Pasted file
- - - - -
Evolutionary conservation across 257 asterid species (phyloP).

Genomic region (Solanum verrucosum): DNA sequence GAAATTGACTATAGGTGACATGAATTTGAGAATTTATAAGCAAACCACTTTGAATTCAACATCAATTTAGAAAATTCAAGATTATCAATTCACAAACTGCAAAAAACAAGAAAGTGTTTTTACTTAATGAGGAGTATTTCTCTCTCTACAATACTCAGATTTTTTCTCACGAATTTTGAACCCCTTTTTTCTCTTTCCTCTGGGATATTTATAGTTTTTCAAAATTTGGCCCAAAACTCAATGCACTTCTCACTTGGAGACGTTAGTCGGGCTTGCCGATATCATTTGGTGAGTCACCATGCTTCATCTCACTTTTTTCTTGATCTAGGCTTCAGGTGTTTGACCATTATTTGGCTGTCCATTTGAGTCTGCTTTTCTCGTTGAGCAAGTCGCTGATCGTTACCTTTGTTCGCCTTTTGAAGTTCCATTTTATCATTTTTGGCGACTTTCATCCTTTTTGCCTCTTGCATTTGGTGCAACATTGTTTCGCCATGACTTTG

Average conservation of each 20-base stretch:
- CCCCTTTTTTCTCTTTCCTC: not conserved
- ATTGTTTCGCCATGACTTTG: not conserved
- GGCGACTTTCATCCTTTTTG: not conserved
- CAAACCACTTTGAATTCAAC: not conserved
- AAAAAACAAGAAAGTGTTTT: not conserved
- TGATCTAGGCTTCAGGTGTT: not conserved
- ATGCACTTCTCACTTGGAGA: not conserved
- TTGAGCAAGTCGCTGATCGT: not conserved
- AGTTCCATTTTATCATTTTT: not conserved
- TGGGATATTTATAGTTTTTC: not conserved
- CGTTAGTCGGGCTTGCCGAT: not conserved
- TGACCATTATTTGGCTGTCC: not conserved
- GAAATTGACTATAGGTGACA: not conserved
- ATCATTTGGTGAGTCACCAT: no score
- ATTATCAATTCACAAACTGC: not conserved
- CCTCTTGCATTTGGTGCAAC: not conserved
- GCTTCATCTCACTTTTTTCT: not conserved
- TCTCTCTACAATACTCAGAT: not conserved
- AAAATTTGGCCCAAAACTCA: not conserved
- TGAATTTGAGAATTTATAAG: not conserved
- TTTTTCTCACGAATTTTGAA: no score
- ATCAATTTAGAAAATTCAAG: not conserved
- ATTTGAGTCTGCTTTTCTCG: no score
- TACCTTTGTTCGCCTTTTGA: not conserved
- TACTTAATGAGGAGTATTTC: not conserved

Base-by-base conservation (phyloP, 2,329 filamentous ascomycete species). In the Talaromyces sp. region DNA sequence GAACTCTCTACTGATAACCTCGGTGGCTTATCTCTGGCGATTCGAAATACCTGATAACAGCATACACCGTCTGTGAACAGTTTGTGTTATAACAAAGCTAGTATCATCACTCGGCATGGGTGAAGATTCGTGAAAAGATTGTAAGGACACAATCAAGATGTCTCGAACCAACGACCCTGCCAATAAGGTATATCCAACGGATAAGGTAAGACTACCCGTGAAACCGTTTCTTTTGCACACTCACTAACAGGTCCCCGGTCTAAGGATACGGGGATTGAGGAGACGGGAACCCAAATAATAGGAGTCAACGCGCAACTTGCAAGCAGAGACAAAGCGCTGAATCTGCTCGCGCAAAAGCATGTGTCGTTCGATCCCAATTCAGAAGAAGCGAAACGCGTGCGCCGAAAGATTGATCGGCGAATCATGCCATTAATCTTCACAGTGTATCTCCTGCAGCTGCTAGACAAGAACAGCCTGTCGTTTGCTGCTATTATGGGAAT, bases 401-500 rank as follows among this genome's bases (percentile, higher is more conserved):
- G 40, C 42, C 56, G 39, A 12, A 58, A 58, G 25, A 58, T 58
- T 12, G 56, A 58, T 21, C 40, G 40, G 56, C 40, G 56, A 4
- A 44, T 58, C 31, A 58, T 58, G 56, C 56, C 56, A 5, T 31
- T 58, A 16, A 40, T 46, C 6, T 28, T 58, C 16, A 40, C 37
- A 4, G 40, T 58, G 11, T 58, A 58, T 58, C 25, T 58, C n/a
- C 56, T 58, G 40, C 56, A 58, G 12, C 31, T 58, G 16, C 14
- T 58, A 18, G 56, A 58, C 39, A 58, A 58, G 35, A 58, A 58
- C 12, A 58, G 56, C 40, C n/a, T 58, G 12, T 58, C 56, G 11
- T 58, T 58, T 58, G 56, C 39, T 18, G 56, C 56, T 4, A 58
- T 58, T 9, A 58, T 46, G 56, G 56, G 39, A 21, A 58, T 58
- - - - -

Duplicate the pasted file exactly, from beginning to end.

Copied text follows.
Evolutionary conservation across 257 asterid species (phyloP).

Genomic region (Solanum verrucosum): DNA sequence GAAATTGACTATAGGTGACATGAATTTGAGAATTTATAAGCAAACCACTTTGAATTCAACATCAATTTAGAAAATTCAAGATTATCAATTCACAAACTGCAAAAAACAAGAAAGTGTTTTTACTTAATGAGGAGTATTTCTCTCTCTACAATACTCAGATTTTTTCTCACGAATTTTGAACCCCTTTTTTCTCTTTCCTCTGGGATATTTATAGTTTTTCAAAATTTGGCCCAAAACTCAATGCACTTCTCACTTGGAGACGTTAGTCGGGCTTGCCGATATCATTTGGTGAGTCACCATGCTTCATCTCACTTTTTTCTTGATCTAGGCTTCAGGTGTTTGACCATTATTTGGCTGTCCATTTGAGTCTGCTTTTCTCGTTGAGCAAGTCGCTGATCGTTACCTTTGTTCGCCTTTTGAAGTTCCATTTTATCATTTTTGGCGACTTTCATCCTTTTTGCCTCTTGCATTTGGTGCAACATTGTTTCGCCATGACTTTG

Average conservation of each 20-base stretch:
- CCCCTTTTTTCTCTTTCCTC: not conserved
- ATTGTTTCGCCATGACTTTG: not conserved
- GGCGACTTTCATCCTTTTTG: not conserved
- CAAACCACTTTGAATTCAAC: not conserved
- AAAAAACAAGAAAGTGTTTT: not conserved
- TGATCTAGGCTTCAGGTGTT: not conserved
- ATGCACTTCTCACTTGGAGA: not conserved
- TTGAGCAAGTCGCTGATCGT: not conserved
- AGTTCCATTTTATCATTTTT: not conserved
- TGGGATATTTATAGTTTTTC: not conserved
- CGTTAGTCGGGCTTGCCGAT: not conserved
- TGACCATTATTTGGCTGTCC: not conserved
- GAAATTGACTATAGGTGACA: not conserved
- ATCATTTGGTGAGTCACCAT: no score
- ATTATCAATTCACAAACTGC: not conserved
- CCTCTTGCATTTGGTGCAAC: not conserved
- GCTTCATCTCACTTTTTTCT: not conserved
- TCTCTCTACAATACTCAGAT: not conserved
- AAAATTTGGCCCAAAACTCA: not conserved
- TGAATTTGAGAATTTATAAG: not conserved
- TTTTTCTCACGAATTTTGAA: no score
- ATCAATTTAGAAAATTCAAG: not conserved
- ATTTGAGTCTGCTTTTCTCG: no score
- TACCTTTGTTCGCCTTTTGA: not conserved
- TACTTAATGAGGAGTATTTC: not conserved

Base-by-base conservation (phyloP, 2,329 filamentous ascomycete species). In the Talaromyces sp. region DNA sequence GAACTCTCTACTGATAACCTCGGTGGCTTATCTCTGGCGATTCGAAATACCTGATAACAGCATACACCGTCTGTGAACAGTTTGTGTTATAACAAAGCTAGTATCATCACTCGGCATGGGTGAAGATTCGTGAAAAGATTGTAAGGACACAATCAAGATGTCTCGAACCAACGACCCTGCCAATAAGGTATATCCAACGGATAAGGTAAGACTACCCGTGAAACCGTTTCTTTTGCACACTCACTAACAGGTCCCCGGTCTAAGGATACGGGGATTGAGGAGACGGGAACCCAAATAATAGGAGTCAACGCGCAACTTGCAAGCAGAGACAAAGCGCTGAATCTGCTCGCGCAAAAGCATGTGTCGTTCGATCCCAATTCAGAAGAAGCGAAACGCGTGCGCCGAAAGATTGATCGGCGAATCATGCCATTAATCTTCACAGTGTATCTCCTGCAGCTGCTAGACAAGAACAGCCTGTCGTTTGCTGCTATTATGGGAAT, bases 401-500 rank as follows among this genome's bases (percentile, higher is more conserved):
- G 40, C 42, C 56, G 39, A 12, A 58, A 58, G 25, A 58, T 58
- T 12, G 56, A 58, T 21, C 40, G 40, G 56, C 40, G 56, A 4
- A 44, T 58, C 31, A 58, T 58, G 56, C 56, C 56, A 5, T 31
- T 58, A 16, A 40, T 46, C 6, T 28, T 58, C 16, A 40, C 37
- A 4, G 40, T 58, G 11, T 58, A 58, T 58, C 25, T 58, C n/a
- C 56, T 58, G 40, C 56, A 58, G 12, C 31, T 58, G 16, C 14
- T 58, A 18, G 56, A 58, C 39, A 58, A 58, G 35, A 58, A 58
- C 12, A 58, G 56, C 40, C n/a, T 58, G 12, T 58, C 56, G 11
- T 58, T 58, T 58, G 56, C 39, T 18, G 56, C 56, T 4, A 58
- T 58, T 9, A 58, T 46, G 56, G 56, G 39, A 21, A 58, T 58